Punditry Archive

Sepp’s Latest Senselessness

Dec. 31, 2012

The saying goes it’s better to have someone THINK you’re stupid, than to speak and remove all doubt.

Does anyone THINK Sepp Blatter is stupid?

The man can’t seem to utter a sentence without displaying complete ignorance. Whether its comments on women’s players in shorts, or John Terry’s infidelity, or the denial of corruption on the FIFA ExCo, or…

And now, to Al-Jazeera he blurts out the notion that in the United States, there is “no very strong professional league, they have just the MLS. They have no professional leagues that are recognized by the American society.”

I guess Blatter wants to ignore that MLS has the seventh highest average attendance in the world  for two years in a row. Or that one academic/economist recently predicted MLS will surpass the nearly century old NHL in revenue by 2020.

It’s not that his comment was mere impolitic, like the women’s shorts or Terry, it was along the lines of there is no corruption in FIFA – a complete disassociation with reality.

The argument can be made that MLS is not on the level of the English Premier League, the Bundesliga, Serie A, etc., or that is even close to breaking into that tier of competition.

All subjective comparisons.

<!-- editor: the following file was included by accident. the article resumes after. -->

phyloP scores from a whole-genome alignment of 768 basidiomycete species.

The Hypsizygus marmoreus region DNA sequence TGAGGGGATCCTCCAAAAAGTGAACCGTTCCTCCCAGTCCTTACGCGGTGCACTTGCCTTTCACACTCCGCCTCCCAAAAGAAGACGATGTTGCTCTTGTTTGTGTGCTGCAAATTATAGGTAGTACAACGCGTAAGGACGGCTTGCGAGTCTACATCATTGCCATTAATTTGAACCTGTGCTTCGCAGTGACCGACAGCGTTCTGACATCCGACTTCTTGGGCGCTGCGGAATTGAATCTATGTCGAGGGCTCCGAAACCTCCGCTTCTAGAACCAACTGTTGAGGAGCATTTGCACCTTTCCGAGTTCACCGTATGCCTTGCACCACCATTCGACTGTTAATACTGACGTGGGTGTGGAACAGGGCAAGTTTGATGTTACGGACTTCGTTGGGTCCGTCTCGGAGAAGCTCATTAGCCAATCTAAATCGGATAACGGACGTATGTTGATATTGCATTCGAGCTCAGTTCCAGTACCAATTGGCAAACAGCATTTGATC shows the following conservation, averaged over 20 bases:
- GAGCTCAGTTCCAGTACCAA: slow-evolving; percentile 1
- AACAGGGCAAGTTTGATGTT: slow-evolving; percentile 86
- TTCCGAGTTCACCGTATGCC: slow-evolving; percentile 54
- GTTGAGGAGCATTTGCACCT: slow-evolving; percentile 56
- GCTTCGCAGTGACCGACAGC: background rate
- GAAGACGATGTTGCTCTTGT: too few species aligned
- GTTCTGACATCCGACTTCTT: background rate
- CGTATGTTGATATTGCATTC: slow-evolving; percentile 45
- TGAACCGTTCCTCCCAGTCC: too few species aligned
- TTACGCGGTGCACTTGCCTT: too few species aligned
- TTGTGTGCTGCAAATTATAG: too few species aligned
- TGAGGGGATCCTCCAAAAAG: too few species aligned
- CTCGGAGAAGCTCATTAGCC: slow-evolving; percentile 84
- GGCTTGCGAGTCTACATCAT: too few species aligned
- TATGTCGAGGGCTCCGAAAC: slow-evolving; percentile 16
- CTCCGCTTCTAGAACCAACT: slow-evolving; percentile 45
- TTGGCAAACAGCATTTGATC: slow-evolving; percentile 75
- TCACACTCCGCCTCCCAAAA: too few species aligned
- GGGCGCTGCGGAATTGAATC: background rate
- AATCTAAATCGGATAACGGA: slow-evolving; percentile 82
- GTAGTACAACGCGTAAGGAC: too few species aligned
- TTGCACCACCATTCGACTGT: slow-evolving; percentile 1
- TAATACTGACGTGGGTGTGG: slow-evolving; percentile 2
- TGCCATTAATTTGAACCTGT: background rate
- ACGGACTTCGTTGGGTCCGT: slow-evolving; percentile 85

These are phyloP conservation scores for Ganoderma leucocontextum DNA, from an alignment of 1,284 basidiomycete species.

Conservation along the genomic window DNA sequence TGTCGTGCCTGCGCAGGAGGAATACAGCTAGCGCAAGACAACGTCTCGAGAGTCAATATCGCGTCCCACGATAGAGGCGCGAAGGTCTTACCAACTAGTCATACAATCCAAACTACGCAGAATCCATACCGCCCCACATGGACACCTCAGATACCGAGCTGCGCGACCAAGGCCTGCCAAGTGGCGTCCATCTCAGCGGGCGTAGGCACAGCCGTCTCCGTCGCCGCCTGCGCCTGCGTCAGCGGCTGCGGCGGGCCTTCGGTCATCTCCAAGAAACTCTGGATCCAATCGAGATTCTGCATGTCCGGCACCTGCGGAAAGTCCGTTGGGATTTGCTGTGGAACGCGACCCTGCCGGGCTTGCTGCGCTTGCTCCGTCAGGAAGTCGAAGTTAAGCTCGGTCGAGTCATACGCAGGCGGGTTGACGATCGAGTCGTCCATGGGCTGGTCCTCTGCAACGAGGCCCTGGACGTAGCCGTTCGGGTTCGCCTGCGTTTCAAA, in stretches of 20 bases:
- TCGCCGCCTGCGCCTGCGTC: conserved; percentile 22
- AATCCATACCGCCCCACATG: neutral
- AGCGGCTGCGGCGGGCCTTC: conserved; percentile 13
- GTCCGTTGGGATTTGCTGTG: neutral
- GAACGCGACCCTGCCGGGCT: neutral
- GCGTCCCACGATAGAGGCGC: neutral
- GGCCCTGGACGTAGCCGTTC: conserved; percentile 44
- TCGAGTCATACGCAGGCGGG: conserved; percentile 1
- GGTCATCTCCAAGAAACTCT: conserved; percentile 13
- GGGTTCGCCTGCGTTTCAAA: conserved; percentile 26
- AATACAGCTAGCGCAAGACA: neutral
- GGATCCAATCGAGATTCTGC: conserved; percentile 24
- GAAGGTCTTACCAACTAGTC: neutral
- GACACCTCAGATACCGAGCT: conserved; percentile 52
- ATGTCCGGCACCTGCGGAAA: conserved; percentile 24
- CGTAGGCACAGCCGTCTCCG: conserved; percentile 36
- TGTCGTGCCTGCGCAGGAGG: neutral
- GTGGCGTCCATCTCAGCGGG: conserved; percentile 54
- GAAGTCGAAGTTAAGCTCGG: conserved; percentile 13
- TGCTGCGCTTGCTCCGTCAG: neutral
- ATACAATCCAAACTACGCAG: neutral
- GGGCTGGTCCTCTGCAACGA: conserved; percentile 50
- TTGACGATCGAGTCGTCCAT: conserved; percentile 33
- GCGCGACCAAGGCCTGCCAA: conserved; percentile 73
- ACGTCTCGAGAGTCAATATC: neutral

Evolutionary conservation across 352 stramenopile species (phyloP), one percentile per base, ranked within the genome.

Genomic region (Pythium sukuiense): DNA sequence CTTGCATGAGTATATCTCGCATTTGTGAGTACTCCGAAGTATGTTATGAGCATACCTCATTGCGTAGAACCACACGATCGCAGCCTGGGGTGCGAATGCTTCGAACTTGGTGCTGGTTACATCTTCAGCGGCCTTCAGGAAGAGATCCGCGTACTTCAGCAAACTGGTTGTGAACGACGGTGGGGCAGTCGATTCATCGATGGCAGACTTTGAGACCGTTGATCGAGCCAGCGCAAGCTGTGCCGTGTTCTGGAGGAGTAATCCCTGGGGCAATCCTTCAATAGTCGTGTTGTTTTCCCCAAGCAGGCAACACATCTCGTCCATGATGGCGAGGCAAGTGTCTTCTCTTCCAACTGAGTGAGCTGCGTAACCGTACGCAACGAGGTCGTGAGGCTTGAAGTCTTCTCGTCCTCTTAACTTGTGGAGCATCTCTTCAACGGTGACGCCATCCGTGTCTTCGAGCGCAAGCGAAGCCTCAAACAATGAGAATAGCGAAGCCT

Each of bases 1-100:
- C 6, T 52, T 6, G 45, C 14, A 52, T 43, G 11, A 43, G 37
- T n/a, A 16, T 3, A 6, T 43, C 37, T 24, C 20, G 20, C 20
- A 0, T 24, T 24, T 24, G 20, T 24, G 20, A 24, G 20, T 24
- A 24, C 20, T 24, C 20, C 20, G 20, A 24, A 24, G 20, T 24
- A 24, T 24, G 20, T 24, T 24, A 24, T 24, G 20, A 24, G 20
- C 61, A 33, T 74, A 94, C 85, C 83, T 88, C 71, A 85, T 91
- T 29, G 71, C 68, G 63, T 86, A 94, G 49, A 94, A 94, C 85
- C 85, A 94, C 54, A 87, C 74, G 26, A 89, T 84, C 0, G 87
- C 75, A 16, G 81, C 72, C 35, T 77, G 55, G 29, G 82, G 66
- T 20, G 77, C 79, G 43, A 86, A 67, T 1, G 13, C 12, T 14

But to say it is not a “very strong professional league” and that “they are struggling” either means there are only about six strong professional leagues in the world, or that Blatter is applying some definition that us mere earthlings can’t comprehend.

This is not that Americans should be offended. The concept is so illogical on its face that it begs the question, what measure is he using, and why is he using that measure?

It would seem that leagues with teams that can’t or don’t pay their players is a sign of financial instability and not very strong. Oh, but that would mean Spain isn’t a strong league since Malaga was just banned from European competition for not paying its players.

Or maybe when a league has a team or teams that go into bankruptcy? Ah but that would mean Britain’s leagues because of the never-ending list of teams that have entered – as we’ve come to know from the BRITISH lexicon – administration.

If he is saying that MLS isn’t accepted in American society on the same level as the NFL? OK. But neither is MLB, the NBA or the NHL.

No sports league is as accepted in American society as the NFL.  And while the NFL may be the gold standard, not meeting that benchmark is hardly the equivalent of “weak”.

And if in 18 years Blatter was expecting that MLS would match or surpass the NFL, he has a moronically simplistic understanding of economics and culture, and should be relegated to responsibilities no greater than those expected of a sixth grader with a lemonade stand.

But keep in mind, Blatter has been elected FIFA president four times now, with the support of the U.S. Soccer Federation.

Were Lennart Johansson, Issa Hayatou and Mohammed Bin Hamman that much worse? Well, in at least two cases the answer is an unequivocal, yes!

But that isn’t exactly a ringing endorsement of FIFA.

In many cases, I don’t think Blatter cares how he sounds. He has a constituency in soccer, a big enough one that is jealous and not very bright, and as long as he feeds it, he remains in power.

And make no mistake, there is a LOT of jealousy in the world regarding the United States, and that especially extends to soccer.